Everyone makes mistakes. I understand that. I make plenty myself and I am an experienced player. But to see the number of mistakes these two made in the course of one game made me wonder how much of their higher ranking came from experience, strategy, and solid decks (which they did indeed have) and how much came from cheating unsuspecting less experienced players.

    A really good player contributes to the game by helping other players become better. A really good player knows the difference between a little fun trash talk and a hurtful remark. Remember, some younger kids can't always tell the difference. A really good player knows the rules and never intentionally breaks them.
  10. TheAnswer3

    TheAnswer3 New Member

    Fulop ROFL, maybe add my name to that list?

    IMO the best people in our game are the people that have contributed to it the most, and also have been extremely sucessful throughout their time in the game. I personally have been a part of making a few decks that MANY will remember from Neo-On that became the best decks in the format as time wore on Neo4L. But ive also been sucessfull throughout my time in this game, T2ing in both SBZs, Winning a Trip to the Sts, Winning Prereleases and Consistantly doing well at local tournaments. Also what makes a great player is HOW they effect the people around them. I personally dont get to play all that much IRL. But when do attend my local tournaments which include the BEST players in michigan I feel like the enviroment changes and I Dont want to feel conceited saying that. When i show at the pokeshack everyones Ideas change, and I can tell everyone is playing there best taking a run at me. So it all boils down to this i suppose.

    1. Respect
    2. Sucess
    3. Impact
    4. Deckbuilding
    5. Being one of the original Poke-Neoers :)

  11. plaidlesspez

    plaidlesspez New Member

    If you are talking playingwise in a game, then this is what I think.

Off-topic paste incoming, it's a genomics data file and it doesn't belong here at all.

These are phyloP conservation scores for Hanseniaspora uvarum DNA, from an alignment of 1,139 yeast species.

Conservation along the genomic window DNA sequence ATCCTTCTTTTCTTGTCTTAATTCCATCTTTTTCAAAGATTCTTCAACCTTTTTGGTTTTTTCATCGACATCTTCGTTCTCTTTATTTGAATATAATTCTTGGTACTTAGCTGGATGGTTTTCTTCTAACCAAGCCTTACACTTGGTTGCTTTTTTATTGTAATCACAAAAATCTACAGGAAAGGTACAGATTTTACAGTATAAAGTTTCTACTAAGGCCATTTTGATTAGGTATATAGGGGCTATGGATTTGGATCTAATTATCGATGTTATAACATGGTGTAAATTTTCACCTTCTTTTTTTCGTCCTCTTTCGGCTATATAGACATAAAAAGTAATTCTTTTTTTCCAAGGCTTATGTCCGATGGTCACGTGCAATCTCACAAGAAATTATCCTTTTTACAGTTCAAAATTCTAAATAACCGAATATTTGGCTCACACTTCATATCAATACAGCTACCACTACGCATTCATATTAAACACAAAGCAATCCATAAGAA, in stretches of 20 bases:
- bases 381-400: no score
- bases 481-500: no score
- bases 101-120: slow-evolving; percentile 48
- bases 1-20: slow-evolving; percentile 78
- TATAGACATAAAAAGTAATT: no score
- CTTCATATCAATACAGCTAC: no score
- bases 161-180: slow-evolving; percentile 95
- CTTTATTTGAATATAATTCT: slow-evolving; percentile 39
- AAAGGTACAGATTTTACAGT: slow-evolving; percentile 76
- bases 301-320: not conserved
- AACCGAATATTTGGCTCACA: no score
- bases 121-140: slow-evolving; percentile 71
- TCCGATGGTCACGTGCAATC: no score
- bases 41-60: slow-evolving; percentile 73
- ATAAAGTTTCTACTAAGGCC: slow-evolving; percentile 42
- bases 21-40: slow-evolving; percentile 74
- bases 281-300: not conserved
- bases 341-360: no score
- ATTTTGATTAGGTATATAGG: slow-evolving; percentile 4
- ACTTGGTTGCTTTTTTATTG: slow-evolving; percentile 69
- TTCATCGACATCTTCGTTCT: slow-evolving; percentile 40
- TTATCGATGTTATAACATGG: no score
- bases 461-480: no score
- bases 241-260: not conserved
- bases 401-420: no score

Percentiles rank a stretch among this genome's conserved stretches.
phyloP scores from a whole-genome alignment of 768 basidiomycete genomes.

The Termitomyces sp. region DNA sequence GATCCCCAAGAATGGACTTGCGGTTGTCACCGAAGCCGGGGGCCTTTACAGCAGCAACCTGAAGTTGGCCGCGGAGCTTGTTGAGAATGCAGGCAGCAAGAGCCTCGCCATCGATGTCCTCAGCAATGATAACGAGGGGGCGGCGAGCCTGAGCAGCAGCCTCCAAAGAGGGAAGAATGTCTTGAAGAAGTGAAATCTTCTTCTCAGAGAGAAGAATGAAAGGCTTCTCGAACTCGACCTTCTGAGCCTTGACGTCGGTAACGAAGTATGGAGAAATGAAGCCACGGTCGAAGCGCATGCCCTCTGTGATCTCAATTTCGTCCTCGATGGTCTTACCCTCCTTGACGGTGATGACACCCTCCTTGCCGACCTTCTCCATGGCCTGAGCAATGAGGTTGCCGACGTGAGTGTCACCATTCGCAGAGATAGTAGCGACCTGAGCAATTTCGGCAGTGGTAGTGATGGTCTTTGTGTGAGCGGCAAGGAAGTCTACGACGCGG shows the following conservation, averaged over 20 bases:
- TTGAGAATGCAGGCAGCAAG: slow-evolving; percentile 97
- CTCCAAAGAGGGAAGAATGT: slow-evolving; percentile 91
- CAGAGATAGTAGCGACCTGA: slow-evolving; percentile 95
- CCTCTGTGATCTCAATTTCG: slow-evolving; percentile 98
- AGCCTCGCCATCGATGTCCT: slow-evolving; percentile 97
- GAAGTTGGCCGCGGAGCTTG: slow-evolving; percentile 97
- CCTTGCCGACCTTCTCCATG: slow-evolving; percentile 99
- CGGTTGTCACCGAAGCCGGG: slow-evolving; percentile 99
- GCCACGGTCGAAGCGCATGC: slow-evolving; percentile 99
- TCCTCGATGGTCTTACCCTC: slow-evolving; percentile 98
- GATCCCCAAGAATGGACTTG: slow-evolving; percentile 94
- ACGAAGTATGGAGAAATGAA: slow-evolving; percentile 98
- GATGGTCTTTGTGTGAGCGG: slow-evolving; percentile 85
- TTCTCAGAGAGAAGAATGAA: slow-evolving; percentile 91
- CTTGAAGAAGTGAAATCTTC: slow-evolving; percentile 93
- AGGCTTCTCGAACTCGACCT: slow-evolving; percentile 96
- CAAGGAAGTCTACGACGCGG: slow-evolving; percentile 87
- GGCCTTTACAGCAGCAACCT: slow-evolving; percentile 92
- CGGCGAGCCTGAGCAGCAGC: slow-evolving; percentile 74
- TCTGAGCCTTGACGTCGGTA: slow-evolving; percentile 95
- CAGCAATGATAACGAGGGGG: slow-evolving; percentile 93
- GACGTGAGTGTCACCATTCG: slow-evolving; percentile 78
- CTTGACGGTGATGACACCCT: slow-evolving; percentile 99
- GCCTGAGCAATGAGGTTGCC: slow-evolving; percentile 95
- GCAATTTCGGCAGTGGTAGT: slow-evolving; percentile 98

A good player has to make a good deck of course. It takes a lot of time to tinker with a deck until it's perfect and you know the strategy of using it against any kind of deck. Making a deck is a really big part. Then next, you have to have good strategy in games.

    In a game with two evenly matched decks, the better player will be able to take full advantage of a mistake by an opponent. If you play against skilled players, it's hard to notice their mistakes sometimes, but when they make one you better take advantage or else it could come back to haunt you. Likewise, a good player will make no mistakes when playing either. They will try to do all they can so there opponent can't get an edge on them.
  12. ScythKing

    ScythKing Member

    Ok - seems like a straightforward question - no need to get metaphysical/egotistical about it.
    A great player makes fewer mistakes, makes the best decisions within his options frame (his turn), knows his deck and has a mental image of the decks current state so as to have the best information to make those best decisions mentioned earlier. He also has the ability to think ahead to plan how things are likely to be several moves ahead and knows how to adapt to what actually happens.
    Kinda hard to state clearly but it means simply play like you're playing chess - try to look ahead and chart where the game is going and decide the best moves that will maximize your chance to win. As the game progresses you should alter your strategy to correspond to the reality.
    Example you're playing a Blaziken/Tails deck. You have a lone torchic out front against another basic. You have a Delcatty on the bench, one energy in your hand, one is already on the Torchic out front.
    What to do? Well that depends on many many factors that a great player is able to figure into the correct move. What does the opponent have out, what is he likely to get out (future threats), how does the Blaze/Tails deck function - what does he need to do to get the best setup so the decks works properly, how many energy are in the deck - what's the likeliest cards he will draw if he uses the Cat, how much risk is there to the Torchic, what trainers can he maybe get on the draw that will help - what's the odds, is it a good move to stall/sacrifice the Torchic to try and get a better setup, or use the energy to push the attack. A great player is able to factor all these into his best moves. Say the player also had an Oracle in hand - what two cards to get? Use the energy to get 'em now or go ahead with the attack and get one the next draw. decisions decisions! The great player makes the best ones.